BODIES OF WATER by Rosanne Cash

BODIES OF WATER

KIRKUS REVIEW

 This tiny first book of stories, with extra-wide margins, is a cut above most celebrity writing, and will even satisfy gossip- seekers with its thinly veiled autobiographical pieces about the pop singer's divorce from Rodney Crowell, her three children, and her own childhood as the daughter of a country music legend. There's a healthy dose of showbiz self-help nostrums and Hollywood mysticism in these often lyrical pieces. To wit, ``The Last Day of the Year'' finds the narrator, by now on the verge of divorce, celebrating New Year's Eve in Manhattan with her children and deciding ``to let go.'' ``The Arc of Loneliness'' meditates further on the topic, post-rehab and post-divorce. Other autobiographical tales include a womanist account of childbirth, a memory of taking acting classes, and a self-serving bit about life on the road (``Under the lights I can face the inconsistencies of my soul''). Cash's pure fictional work varies in quality: ``A Week at the Gore'' is a series of faxes from a middle-aged mother of two girls who understands her destiny (as a mother) while on vacation in England with her children. A divorced English teacher traveling in Paris discovers the meaning of womanhood as ``part girl and part suffering.'' Another female narrator (in the fabulistic ``Shelly's Voices'') flirts with insanity and dreams of previous lives and deaths. And in the best piece, ``Dinner,'' a woman of authority and in control, who's braced herself against surprise, is unhinged by the sight of a bleeding stranger. Occasionally sappy, but sometimes sharp and tough-minded (in a showbiz way): likely to be of interest to fans of the singer and Marianne Williamson. (Author tour)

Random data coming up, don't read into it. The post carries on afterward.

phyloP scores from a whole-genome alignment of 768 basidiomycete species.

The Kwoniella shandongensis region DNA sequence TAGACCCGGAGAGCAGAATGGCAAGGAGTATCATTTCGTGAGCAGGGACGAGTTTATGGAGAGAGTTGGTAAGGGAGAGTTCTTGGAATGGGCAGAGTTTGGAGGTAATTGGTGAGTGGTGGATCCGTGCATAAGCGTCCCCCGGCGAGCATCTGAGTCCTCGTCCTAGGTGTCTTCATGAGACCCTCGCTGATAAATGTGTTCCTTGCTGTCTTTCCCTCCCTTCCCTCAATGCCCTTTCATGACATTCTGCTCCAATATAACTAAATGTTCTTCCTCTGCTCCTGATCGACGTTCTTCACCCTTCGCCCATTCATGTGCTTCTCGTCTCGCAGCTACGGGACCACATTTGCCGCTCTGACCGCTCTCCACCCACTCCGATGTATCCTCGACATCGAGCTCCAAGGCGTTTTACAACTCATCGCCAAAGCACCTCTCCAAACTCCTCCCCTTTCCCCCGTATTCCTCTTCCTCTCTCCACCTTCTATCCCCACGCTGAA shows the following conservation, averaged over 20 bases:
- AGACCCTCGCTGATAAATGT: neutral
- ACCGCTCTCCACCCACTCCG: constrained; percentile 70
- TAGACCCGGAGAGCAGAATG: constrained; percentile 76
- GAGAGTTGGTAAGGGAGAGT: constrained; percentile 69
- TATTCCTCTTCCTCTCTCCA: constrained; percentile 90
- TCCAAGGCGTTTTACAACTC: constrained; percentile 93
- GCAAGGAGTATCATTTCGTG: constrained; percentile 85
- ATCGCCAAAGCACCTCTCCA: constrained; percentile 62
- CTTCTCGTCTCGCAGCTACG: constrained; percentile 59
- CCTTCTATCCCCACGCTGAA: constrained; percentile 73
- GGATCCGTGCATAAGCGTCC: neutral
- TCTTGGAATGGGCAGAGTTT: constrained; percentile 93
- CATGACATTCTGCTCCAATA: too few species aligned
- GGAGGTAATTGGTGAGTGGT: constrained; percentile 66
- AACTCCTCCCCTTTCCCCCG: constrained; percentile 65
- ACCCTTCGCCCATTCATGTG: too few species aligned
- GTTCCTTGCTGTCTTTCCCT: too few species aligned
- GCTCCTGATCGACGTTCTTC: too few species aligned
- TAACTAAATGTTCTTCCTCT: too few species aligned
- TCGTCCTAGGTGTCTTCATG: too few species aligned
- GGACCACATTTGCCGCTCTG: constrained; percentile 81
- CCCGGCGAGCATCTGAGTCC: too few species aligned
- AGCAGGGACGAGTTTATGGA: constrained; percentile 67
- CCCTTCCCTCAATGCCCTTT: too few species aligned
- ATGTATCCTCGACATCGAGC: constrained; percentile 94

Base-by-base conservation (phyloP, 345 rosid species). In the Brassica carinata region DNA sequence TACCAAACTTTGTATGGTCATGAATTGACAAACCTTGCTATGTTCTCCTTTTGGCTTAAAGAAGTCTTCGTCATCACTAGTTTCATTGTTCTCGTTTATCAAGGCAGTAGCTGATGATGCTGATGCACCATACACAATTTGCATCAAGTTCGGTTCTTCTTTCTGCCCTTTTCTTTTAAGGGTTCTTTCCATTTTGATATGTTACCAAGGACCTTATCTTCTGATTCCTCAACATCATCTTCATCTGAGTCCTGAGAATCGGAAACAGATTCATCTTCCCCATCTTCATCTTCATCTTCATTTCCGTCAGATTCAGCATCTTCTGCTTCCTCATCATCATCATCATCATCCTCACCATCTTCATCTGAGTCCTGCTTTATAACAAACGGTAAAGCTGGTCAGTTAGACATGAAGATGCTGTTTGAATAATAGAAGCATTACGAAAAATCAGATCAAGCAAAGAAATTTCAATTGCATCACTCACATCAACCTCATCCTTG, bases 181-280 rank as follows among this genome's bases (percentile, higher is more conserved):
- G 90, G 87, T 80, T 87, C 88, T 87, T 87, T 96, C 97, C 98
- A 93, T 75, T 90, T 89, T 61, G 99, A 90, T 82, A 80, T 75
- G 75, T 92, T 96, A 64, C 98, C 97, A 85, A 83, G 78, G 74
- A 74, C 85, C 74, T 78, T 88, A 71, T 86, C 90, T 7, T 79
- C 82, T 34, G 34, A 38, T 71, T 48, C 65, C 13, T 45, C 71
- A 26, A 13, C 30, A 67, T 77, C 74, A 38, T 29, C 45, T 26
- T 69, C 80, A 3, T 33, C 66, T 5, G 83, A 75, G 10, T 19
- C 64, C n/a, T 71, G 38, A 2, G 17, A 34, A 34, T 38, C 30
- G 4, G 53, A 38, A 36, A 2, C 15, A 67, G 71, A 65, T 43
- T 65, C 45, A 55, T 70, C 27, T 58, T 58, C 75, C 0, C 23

Pub Date: March 21st, 1996
ISBN: 0-7868-6083-9
Page count: 144pp
Publisher: Hyperion
Review Posted Online:
Kirkus Reviews Issue: Jan. 1st, 1996